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To understand a Sprint, what it is, and how it works, it’s important first of all to understand the concept of Agile and Scrum. At its simplest, Agile is a set of values and principles designed to make software development projects more efficient – What is Agile?
Scrum is an Agile project management framework that organizes projects in iterations called Sprints. This iterative approach allows Scrum to produce work and test it quickly – What is Scrum?
This article aims to offer an Agile Sprint definition, an exploration of Agile Sprint processes, and a look at how it works.
A Sprint is an iteration of an Agile project. In other words, it is common for project teams to break Agile projects into short, repeatable phases. These phases typically last between one and four weeks. Each Sprint has a specific, measurable outcome. They should produce a draft, prototype, or workable version of the final deliverable.
Project teams plan one sprint at a time. They then adapt future Sprints based on the outcome of the previous one. Teams should plan the number and length of Sprints in a given project at the beginning of that project. The number and length of sprints in your project should be determined at the beginning.
Scrum Sprints are associated with Agile so often that many people think they’re the same thing, thus calling them Agile Sprints. In fact, Agile itself defines no Sprints, as it is only a set of values for the team to follow.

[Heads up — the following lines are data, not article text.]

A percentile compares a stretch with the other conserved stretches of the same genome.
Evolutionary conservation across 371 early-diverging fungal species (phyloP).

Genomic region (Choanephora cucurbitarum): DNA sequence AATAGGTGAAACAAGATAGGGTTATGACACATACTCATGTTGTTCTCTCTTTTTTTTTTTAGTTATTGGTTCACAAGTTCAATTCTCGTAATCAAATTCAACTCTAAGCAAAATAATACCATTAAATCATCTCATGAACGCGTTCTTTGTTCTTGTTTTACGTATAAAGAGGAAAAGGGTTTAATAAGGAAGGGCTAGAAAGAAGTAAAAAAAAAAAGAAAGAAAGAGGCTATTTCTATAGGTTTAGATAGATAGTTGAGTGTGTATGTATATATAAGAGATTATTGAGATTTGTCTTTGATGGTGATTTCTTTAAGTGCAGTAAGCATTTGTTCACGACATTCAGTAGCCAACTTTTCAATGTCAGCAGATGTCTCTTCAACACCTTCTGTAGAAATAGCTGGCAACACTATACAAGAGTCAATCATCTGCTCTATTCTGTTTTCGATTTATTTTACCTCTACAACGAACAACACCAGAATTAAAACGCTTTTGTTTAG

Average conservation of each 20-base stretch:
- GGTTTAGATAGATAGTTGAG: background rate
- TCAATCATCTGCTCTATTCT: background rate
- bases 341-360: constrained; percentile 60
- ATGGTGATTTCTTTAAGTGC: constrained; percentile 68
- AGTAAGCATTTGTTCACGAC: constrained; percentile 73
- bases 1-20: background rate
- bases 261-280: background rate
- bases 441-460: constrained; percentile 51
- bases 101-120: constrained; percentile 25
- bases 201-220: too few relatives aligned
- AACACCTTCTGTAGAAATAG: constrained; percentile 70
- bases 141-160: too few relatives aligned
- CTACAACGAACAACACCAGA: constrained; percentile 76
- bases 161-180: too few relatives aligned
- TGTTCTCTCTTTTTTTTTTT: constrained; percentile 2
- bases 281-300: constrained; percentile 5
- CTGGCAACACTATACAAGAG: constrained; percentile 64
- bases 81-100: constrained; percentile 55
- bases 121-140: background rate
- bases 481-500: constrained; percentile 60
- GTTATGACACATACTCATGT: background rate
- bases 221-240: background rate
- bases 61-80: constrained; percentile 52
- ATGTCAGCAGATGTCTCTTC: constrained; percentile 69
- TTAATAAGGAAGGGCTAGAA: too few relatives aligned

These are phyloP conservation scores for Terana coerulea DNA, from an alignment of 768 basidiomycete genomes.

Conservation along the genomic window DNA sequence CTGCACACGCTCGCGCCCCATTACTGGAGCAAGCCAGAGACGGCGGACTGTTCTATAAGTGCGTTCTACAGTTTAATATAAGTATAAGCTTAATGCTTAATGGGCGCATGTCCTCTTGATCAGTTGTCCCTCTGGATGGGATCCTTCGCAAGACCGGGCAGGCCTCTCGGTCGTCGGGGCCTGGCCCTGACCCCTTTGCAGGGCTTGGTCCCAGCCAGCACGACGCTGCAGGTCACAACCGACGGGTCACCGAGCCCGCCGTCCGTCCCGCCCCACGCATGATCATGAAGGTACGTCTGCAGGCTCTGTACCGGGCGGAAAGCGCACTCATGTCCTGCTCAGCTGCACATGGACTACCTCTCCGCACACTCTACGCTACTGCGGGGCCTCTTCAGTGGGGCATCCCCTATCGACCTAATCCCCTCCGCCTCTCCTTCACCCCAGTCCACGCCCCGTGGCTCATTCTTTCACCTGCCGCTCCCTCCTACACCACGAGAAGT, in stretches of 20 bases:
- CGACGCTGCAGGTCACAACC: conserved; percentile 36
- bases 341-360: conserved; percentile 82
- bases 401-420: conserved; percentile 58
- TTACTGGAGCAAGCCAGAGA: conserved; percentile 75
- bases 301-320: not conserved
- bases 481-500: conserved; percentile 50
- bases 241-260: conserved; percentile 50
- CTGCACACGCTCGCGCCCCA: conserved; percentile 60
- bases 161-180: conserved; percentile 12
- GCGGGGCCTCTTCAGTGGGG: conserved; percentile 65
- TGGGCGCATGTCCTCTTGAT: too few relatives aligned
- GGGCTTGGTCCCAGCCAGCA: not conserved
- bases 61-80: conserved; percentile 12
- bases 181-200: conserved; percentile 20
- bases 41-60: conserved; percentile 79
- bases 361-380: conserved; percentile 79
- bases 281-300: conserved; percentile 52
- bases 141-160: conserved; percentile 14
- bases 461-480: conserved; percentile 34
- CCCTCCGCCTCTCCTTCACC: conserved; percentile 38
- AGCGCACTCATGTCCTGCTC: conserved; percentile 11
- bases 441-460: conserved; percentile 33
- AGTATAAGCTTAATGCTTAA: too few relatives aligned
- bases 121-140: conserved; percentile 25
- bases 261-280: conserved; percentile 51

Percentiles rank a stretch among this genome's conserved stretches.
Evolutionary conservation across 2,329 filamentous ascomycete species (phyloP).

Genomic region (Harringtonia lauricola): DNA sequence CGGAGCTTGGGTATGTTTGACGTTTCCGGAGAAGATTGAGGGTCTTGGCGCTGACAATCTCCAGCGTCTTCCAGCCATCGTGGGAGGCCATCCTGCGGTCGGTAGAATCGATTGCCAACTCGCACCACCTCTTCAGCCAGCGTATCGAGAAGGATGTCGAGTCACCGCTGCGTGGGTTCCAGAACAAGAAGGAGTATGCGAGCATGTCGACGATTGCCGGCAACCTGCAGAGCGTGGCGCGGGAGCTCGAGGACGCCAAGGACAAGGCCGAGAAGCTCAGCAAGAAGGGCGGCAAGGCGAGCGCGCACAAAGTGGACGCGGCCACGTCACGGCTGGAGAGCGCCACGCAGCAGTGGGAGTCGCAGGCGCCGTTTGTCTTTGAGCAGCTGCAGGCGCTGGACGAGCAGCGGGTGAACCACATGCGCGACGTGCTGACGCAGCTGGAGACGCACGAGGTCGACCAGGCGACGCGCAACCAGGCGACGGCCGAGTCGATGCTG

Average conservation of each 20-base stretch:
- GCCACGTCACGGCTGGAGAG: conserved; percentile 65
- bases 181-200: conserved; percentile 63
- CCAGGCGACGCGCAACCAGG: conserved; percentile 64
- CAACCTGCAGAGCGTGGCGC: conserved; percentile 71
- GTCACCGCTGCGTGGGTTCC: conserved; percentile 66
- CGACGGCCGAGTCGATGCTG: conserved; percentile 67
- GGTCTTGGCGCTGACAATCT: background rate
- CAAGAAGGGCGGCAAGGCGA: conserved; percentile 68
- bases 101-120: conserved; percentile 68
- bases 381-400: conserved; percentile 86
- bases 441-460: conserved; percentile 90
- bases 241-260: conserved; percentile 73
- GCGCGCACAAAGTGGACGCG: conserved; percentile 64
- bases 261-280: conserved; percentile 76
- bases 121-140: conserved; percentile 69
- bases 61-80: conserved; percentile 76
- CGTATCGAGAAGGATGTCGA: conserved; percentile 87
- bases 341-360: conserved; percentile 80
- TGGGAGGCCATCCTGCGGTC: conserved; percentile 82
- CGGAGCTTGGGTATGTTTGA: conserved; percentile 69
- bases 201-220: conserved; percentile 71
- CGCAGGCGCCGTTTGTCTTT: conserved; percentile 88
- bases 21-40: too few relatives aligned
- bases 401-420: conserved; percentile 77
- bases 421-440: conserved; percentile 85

The term Sprint comes from the Scrum application of Agile values. Here, they are used to plan and complete iterations of work. So, to continue, we will drop the term Agile Sprints and simply call them Sprints.
To plan an upcoming Sprint, you start with a Sprint planning meeting. This is a collaborative meeting where team members should work together. The outcome of a planning meeting is to answer two key questions:
Choosing what to work on is the responsibility of the Product Owner, Scrum Master, and development team. The Product Owner discusses the desired Sprint objective and which backlog items need to be done to achieve that objective. The team then creates a plan for how they will build those backlog items.
During the Sprint, the team has daily Scrum meetings called standups. These are daily check-ins during which the team discusses their progress. These standups are there to uncover challenges or obstacles that threaten the team’s ability to deliver the Spring objective.
When the Sprint is done and the team has hopefully achieved their objective, they should demonstrate what they have done. They do this with a Sprint review. The review is when your team presents the Sprint outcome to various internal stakeholders.
After this, the team does a Sprint retrospective. This is where the team identifies areas for improvement during the next Sprint. The retrospective completes what’s known as the Sprint cycle, and the team is now ready to start their next cycle.
There are several best practices and things best avoided if you want your Agile Sprints to work effectively, including:
Here are the key don’ts that you need to avoid during a Sprint:
Once you know and fully understand how Sprints work, you can use a tool like Teamhood to automate the process. Here are examples of the most common ways you can do that:
We hope you found this introduction to Sprint helpful. If you want to find out more about the topic, check out our Agile Resources library.
Alternatively, create a free Scrum board in Teamhood and start tracking your progress in under 5 minutes: